The high number of pupils taking A level and AS level Religious Studies is all the more impressive for coming at a time when there is a shortfall in recruitment for teacher training in Religious Education. Evidence collected by the National Association of Teachers of RE (NATRE) suggests that headteachers are finding it increasingly difficult to recruit RE specialists.

Comment from Daniel Hugill, Chair, National Association of Teachers of RE (NATRE)

“Congratulations to the many students receiving their Religious Studies results today. Their results are the product of their hard work grappling with some of the most difficult questions to ever puzzle humankind. Congratulations to their teachers too who have worked tirelessly to ensure that their students can reach their full potential. It is of little surprise to those of us who teach RS that it remains so popular amongst young people. RS A-level is an excellent preparation for both further study and for entering the world of work. RS is a subject that helps young people gain access to a wide range of degree courses including those at the most prestigious Universities. Our most recent Freedom of Information request found that more than 1 in 10 students admitted to Oxford’s Philosophy, Politics, and Economics (PPE) and History courses had studied RS A-Level. This statistic increases to more than 1 in 5 for students admitted to study English. The subject matter and approach of an RS A-level helps to equip students with the skills, knowledge, and attitudes necessary to succeed in modern Britain.”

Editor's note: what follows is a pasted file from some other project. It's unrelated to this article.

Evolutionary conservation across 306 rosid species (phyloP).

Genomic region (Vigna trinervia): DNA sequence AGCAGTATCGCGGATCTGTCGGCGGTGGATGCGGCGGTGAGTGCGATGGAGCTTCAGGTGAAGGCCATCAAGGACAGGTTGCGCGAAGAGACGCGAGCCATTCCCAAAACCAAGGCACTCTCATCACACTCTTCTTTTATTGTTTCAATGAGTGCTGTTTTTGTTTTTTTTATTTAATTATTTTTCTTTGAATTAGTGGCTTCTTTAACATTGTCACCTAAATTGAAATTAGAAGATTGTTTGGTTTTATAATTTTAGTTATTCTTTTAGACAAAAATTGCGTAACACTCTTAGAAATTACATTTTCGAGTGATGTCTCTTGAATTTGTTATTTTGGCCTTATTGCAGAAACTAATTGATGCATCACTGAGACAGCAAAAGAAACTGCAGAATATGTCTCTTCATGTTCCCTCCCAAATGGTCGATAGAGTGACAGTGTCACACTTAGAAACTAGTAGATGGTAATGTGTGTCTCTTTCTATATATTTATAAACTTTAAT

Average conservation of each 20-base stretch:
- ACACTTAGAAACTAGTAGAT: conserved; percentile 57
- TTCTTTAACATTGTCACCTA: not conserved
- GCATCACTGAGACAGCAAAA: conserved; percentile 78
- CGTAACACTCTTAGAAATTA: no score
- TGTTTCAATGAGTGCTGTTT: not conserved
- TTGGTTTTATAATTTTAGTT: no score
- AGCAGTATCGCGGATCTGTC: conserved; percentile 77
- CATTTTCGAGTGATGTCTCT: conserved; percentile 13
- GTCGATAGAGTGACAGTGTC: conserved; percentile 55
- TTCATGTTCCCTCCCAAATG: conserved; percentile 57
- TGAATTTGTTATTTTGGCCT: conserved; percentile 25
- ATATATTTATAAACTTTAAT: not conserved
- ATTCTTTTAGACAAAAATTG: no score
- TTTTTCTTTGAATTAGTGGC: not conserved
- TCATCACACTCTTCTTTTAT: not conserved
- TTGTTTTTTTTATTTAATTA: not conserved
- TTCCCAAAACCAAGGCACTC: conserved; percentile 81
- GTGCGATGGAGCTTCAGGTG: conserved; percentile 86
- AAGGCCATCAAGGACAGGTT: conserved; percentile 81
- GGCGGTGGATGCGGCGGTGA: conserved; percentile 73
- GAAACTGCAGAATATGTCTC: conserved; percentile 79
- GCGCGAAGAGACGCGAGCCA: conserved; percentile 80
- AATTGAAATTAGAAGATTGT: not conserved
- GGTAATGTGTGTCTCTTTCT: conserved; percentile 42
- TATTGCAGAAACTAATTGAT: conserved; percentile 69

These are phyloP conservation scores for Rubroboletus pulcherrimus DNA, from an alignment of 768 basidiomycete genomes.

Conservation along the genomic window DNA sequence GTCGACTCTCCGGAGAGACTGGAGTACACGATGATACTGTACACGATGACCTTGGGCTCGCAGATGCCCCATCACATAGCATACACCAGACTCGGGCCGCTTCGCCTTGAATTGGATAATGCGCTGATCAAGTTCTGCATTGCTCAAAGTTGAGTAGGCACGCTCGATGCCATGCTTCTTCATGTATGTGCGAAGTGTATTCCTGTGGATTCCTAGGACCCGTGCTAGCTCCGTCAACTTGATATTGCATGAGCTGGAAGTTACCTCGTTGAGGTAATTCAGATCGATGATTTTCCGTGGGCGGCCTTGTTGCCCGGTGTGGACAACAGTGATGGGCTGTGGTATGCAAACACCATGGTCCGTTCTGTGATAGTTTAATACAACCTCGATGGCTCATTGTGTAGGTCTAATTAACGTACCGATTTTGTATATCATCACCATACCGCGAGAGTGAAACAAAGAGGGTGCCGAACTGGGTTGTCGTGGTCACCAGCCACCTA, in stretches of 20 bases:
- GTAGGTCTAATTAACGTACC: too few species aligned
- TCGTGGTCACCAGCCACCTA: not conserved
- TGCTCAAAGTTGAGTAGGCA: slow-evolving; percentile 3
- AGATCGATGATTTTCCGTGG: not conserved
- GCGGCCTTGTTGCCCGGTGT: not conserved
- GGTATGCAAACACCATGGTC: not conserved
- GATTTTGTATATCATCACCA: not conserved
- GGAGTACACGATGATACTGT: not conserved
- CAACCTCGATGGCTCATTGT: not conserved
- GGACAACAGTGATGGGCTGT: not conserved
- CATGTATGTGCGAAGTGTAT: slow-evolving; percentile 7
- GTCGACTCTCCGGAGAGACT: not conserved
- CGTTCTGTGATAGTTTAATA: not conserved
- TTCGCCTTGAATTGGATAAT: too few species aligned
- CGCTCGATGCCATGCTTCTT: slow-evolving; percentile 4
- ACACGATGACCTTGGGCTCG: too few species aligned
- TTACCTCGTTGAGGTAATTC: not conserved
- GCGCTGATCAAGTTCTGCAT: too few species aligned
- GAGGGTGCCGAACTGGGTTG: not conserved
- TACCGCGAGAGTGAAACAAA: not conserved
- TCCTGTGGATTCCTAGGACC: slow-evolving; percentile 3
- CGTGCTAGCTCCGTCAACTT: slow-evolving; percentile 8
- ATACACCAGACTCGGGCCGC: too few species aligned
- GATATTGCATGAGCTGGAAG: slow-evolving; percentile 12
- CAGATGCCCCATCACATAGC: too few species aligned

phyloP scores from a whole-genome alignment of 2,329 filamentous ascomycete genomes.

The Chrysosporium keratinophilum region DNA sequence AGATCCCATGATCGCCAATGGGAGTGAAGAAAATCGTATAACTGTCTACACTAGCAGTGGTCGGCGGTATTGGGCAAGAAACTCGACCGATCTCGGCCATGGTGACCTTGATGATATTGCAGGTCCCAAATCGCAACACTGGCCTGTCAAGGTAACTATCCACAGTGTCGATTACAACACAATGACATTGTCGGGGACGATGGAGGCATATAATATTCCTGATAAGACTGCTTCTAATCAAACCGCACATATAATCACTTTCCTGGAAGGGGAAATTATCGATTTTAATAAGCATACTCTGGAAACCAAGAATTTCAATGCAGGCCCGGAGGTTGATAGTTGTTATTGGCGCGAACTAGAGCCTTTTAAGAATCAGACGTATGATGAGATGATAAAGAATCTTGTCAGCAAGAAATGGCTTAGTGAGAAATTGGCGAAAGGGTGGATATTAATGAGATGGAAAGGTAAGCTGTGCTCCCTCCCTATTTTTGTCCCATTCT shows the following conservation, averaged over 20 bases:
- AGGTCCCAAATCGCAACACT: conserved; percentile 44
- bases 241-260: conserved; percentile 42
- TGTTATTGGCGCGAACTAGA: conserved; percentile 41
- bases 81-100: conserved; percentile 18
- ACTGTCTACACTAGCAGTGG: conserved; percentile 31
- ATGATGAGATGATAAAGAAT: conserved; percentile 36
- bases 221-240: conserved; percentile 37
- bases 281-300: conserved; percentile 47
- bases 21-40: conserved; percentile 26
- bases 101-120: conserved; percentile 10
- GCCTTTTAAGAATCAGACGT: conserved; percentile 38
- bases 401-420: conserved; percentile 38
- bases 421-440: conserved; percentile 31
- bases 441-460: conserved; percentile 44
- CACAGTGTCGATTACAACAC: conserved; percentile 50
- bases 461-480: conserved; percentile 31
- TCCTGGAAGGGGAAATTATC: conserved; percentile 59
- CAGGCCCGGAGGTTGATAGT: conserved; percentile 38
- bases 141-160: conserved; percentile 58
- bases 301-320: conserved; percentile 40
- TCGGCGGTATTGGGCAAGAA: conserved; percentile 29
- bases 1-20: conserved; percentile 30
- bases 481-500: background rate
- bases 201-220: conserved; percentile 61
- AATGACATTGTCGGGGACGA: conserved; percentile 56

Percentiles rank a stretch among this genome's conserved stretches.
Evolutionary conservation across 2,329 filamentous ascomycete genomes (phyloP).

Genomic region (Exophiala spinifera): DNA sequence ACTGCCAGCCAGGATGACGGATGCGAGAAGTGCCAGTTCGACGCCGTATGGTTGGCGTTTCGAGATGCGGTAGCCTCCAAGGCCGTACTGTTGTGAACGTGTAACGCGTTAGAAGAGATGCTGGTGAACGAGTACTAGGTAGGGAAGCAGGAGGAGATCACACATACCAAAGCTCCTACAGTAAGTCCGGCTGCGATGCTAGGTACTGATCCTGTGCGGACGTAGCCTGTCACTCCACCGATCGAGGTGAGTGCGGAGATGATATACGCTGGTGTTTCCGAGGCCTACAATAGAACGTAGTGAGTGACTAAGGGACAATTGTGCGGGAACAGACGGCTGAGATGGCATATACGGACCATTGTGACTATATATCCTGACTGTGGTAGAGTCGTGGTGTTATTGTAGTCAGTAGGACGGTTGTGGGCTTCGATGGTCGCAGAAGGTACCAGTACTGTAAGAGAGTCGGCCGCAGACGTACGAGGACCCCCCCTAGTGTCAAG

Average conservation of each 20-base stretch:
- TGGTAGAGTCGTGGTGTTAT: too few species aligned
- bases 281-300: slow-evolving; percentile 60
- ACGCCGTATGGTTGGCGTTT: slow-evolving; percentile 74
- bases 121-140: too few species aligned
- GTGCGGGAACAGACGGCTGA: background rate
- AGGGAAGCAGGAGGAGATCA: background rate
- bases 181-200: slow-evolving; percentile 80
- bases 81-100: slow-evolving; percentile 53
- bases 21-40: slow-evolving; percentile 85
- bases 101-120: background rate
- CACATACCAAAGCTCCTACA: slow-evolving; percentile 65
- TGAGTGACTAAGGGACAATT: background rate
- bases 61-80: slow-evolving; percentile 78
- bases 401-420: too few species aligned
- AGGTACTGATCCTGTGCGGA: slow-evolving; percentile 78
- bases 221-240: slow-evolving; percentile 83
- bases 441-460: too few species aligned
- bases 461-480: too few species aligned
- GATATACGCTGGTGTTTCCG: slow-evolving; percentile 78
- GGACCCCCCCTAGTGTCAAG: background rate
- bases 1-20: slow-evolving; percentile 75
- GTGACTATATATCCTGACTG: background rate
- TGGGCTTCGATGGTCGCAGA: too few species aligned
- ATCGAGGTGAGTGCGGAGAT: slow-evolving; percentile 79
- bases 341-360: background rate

Comment from Rudolf Eliott Lockhart, Chief Executive, Religious Education Council of England and Wales (REC):

“It’s fantastic to see how popular Religious Studies A level remains. This is a highly rated subject that offers pupils the opportunity to explore crucial questions in relation to beliefs, values and morality. In doing so it provides an excellent preparation for living in a multi-faith, multi-cultural world. What’s more, Religious Studies is a rigorous, academic A-level that provides an excellent foundation for further study in a wide range of academic subjects, and remains a very attractive qualification to universities. These results are really encouraging, but there’s still work to do. I hope that the Government will want to work with us to turn enough of today’s keen A level pupils into tomorrow’s teachers to help meet the shortfall in appropriately qualified teachers of religious education that we currently face.”

Numbers of A level entries in arts, humanities and social sciences in England and Wales by selected subject area, 2003 to 2017

Notes: GCE A level results of A level candidates in England and Wales.
Source: Joint Council for Qualifications (JCQ)

Download: Full press release including testimonials from students

-ends-

For media enquiries, contact:

Colin Hallmark, 3:nine Communications:

Tel: 0207 736 1888

Mubina Khan-Daniels, RE Today Services

Tel: 0121 415 3970 / 0121 458 3313